Examples of 6-membered heterocyclic rings that contain two nitrogen atoms with at least one additional nitrogen atom binding site not contained in a ring include, but are not limited to: 2-aminopyrazine; 2,6-diaminopyrazine; 2-(aminomethyl)pyrazine; 2,6-(aminomethyl)pyrazine; 3-(aminomethyl)pyridazine; 3,6-(aminomethyl)pyridazine; 3,6-(2-aminoethyl)pyridazine; 1-aminopyridazine; 1-(aminomethyl)pyridazine; 2-aminopyrimidine; 1-(2-aminoethyl)pyrimidine; 2-aminoquinoxaline; 2,3-diaminoquinoxaline; 2-aminocinnoline; 3-aminocinnoline; 3-(2-aminoethyl)cinnoline; 3,8-(2-aminoethyl)cinnoline; 2-aminoquinazoline; 1-(2-aminoethyl)quinazoline; 1-aminophthalazine; 1,4-(2-aminoethyl)phthalazine; and 1,8-(aminomethyl)phenazine.

Examples of 6-membered heterocyclic rings that contain three nitrogen atoms with at least one additional nitrogen atom binding site not contained in a ring include, but are not limited to: 2-amino-1,3,5-triazine; 2-(aminomethyl)-1,3,5-triazine; 2,6-(aminomethyl)-1,3,5-triazine; 1-(3-aminopropyl)-1,3,5-triazine; 1,5-(3-aminopropyl)-1,3,5-triazine, and polymelamines.

Examples of 6-membered heterocyclic rings that contain four nitrogen atoms with at least one additional nitrogen atom binding site not contained in a ring include, but are not limited to: 3,6-(2-aminoethyl)-1,2,4,5-tetrazine; 3,6-(1,3-diamino-2-propyl)-1,2,4,5-tetrazine; and 4,6-(aminomethyl)-1,2,3,5-tetrazine.

Examples of 5-membered heterocyclic rings that contain one nitrogen atom with at least one additional nitrogen atom binding site contained in a ring include, but are not limited to: 2,2′-bi-3-pyrroline; 2,2′-bi-2-pyrroline; 2,2′-bi-1-pyrroline; 2,2′-bipyrrole; 2,2′,2″-tripyrrole; 3,3′-biisoxazole; 2,2′-bioxazole; 3,3′-biisothiazole; 2,2′-bithiazole; 2,2′-biindole; 2,2′-bibenzoxazole; and 2,2′-bibenzothiazole.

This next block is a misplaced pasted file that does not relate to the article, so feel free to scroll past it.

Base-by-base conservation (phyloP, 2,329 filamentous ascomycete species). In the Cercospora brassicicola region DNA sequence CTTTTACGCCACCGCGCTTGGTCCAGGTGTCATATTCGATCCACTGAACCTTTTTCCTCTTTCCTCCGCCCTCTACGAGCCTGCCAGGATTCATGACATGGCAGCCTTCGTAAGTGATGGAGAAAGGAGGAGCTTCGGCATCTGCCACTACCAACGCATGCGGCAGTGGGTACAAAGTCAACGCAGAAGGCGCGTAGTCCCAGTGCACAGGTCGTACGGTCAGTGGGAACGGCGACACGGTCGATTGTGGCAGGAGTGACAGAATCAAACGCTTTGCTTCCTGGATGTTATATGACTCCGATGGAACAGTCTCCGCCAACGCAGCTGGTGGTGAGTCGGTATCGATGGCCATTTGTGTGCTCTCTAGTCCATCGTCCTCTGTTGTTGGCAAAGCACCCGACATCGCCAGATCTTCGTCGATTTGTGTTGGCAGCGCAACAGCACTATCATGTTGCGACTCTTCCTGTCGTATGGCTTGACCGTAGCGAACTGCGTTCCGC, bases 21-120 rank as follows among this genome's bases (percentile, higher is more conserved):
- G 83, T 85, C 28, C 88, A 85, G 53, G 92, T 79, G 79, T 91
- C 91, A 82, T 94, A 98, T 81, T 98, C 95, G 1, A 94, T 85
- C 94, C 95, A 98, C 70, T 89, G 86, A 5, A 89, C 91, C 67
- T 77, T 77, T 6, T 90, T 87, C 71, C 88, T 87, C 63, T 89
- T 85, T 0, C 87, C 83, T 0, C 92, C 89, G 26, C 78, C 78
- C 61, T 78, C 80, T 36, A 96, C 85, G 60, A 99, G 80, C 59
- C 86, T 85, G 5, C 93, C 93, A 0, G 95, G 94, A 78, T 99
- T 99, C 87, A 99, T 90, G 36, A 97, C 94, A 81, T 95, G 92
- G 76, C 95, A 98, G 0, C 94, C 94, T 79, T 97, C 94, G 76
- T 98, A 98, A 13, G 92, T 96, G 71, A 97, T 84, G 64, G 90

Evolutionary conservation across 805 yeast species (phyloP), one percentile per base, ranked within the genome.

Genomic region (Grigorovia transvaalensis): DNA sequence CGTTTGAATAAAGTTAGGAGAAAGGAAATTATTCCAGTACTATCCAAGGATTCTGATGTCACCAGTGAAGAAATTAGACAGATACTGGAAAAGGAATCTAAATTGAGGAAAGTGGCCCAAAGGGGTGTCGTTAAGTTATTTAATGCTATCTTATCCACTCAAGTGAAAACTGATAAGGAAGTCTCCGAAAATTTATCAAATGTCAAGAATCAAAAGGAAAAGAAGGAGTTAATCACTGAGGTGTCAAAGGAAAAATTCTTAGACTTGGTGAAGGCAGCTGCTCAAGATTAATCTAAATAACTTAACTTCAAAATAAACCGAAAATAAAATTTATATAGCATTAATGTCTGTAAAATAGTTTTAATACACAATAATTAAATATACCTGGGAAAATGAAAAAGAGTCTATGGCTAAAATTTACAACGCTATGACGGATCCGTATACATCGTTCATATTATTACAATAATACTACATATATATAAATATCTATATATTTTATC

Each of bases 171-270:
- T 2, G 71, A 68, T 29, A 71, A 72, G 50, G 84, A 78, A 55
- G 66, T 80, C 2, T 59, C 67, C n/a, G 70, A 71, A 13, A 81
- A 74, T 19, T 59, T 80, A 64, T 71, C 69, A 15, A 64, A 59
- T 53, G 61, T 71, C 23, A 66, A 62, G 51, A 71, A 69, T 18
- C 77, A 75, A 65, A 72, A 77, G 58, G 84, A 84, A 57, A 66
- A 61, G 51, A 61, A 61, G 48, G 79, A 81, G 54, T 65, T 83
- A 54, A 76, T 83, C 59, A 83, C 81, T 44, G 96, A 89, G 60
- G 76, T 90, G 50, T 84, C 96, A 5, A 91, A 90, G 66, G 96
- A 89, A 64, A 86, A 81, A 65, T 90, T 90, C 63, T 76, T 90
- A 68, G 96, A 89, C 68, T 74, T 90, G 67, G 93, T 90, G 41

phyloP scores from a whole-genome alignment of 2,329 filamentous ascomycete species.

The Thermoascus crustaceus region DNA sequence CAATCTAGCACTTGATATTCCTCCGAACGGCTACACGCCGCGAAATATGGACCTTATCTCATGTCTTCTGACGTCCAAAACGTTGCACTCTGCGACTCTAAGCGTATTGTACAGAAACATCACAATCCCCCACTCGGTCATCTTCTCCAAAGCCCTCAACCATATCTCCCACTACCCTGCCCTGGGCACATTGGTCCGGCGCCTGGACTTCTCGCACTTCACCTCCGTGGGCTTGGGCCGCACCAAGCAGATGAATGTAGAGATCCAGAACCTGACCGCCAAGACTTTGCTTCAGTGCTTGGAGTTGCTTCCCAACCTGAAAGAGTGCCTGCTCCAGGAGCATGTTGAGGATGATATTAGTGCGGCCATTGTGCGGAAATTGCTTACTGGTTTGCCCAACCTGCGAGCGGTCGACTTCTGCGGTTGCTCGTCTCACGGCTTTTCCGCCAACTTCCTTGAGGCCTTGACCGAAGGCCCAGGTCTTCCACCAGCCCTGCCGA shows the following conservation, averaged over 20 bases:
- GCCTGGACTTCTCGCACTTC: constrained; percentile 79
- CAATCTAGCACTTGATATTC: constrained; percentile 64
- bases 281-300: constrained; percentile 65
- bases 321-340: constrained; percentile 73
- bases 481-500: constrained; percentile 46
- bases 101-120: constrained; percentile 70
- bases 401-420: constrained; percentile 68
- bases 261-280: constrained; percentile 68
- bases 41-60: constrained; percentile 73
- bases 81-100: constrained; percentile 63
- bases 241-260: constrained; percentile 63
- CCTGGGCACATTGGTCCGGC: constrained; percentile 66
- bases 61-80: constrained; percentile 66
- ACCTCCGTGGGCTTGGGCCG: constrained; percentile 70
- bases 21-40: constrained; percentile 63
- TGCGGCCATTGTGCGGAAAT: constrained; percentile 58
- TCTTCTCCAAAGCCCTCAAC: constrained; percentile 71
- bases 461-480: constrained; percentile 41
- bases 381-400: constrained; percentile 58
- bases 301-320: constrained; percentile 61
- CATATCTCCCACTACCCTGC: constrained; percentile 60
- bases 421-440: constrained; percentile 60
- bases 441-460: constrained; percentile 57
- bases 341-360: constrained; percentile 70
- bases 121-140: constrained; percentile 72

Examples of 5-membered heterocyclic rings that contain two nitrogen atoms with at least one additional nitrogen atom binding site contained in a ring include, but are not limited to: 2,2′-bi-2-imidazoline [2,2′-bi-2-imidazolinyl] [bimd]; 2,2′-biimidazole [2,2′-biimidazolyl] [biimH2]; 5,5′-bipyrazole; 3,3′-bipyrazole; 4,4′-bipyrazole [4,4′-bipyrazolyl] [bpz]; 2,2′-bioxadiazole; 2,2′-bithiadiazole; 2,2′-bibenzimidazole; 7,7′-biindazole; 5,5′-bibenzofurazan; 5,5′-bibenzothiadiazole; bis-1,2-(2-benzimidazole)ethane; bis(2-benzimidazole)methane; 1,2-(2-imidazolyl)benzene; 2-(2-thiazolyl)benzimidazole; 2-(2-imidazolyl)benzimidazole.

Examples of 5-membered heterocyclic rings that contain three nitrogen atoms with at least one additional nitrogen atom binding site contained in a ring include, but are not limited to: 5,5′-bi-1,2,4-triazole [btrz]; 3,3′-bi-1,2,4-triazole; 1,1′-bi-1,2,4-triazole; 1,1′-bi-1,2,3-triazole; 5,5′-bi-1,2,3-triazole; 7,7′-bibenzotriazole; 1,1′-bibenzotriazole; and bis(pyridyl)aminotriazole (pat).

Examples of 5-membered heterocyclic rings that contain four nitrogen atoms with at least one additional nitrogen atom binding site contained in a ring include, but are not limited to: 5,5′-bi-1H-tetrazole; and 1,1′-bi-1H-tetrazole.

Examples of 6-membered heterocyclic rings that contain one nitrogen atom with at least one additional nitrogen atom binding site contained in a ring include, but are not limited to: 2,2′-bipyridine [bipy]; 2,2′,2″-tripyridine [terpyridine] [terpy]; 2,2′,2″, 2′″-tetrapyridine [tetrapy]; 6,6′-bi-2-picoline; 6,6′-bi-3-picoline; 6,6′-bi-4-picoline; 6,6′-bi-2,3-lutidine; 6,6′-bi-2,4-lutidine; 6,6′-bi-3,4-lutidine; 6,6′-bi-2,3,4-collidine; 2,2′-biquinoline; 2,2′-biisoquinoline; 3,3′-bibenzoxazine; 3,3′-bibenzothiazine; 1,10-phenanthroline [phen]; 1,8-naphthyridine; bis-1,2-(6-(2,2′-bipyridyl))ethane; bis-1,3-(6-(2,2′-bipyridyl))propane; 3,5-bis(3-pyridyl)pyrazole; 3,5-bis(2-pyridyl)triazole; 1,3-bis(2-pyridyl)-1,3,5-triazine; 1,3-bis(2-pyridyl)-5-(3-pyridyl)-1,3,5-triazine; 2,7-(N,N′-di-2-pyridyl)diaminobenzopyrroline; 2,7-(N,N′-di-2-pyridyl)diaminophthalazine; 2,6-di-(2-benzothiazolyl)pyridine; triazolopyrimidine; 2-(2-pyridyl)imidazoline; 7-azaindole; 1-(2-pyridyl)pyrazole; (1-imidazolyl)(2-pyridyl)methane; 4,5-bis(N,N′-(2-(2-pyridyl)ethyl)iminomethyl)imidazole; bathophenanthroline.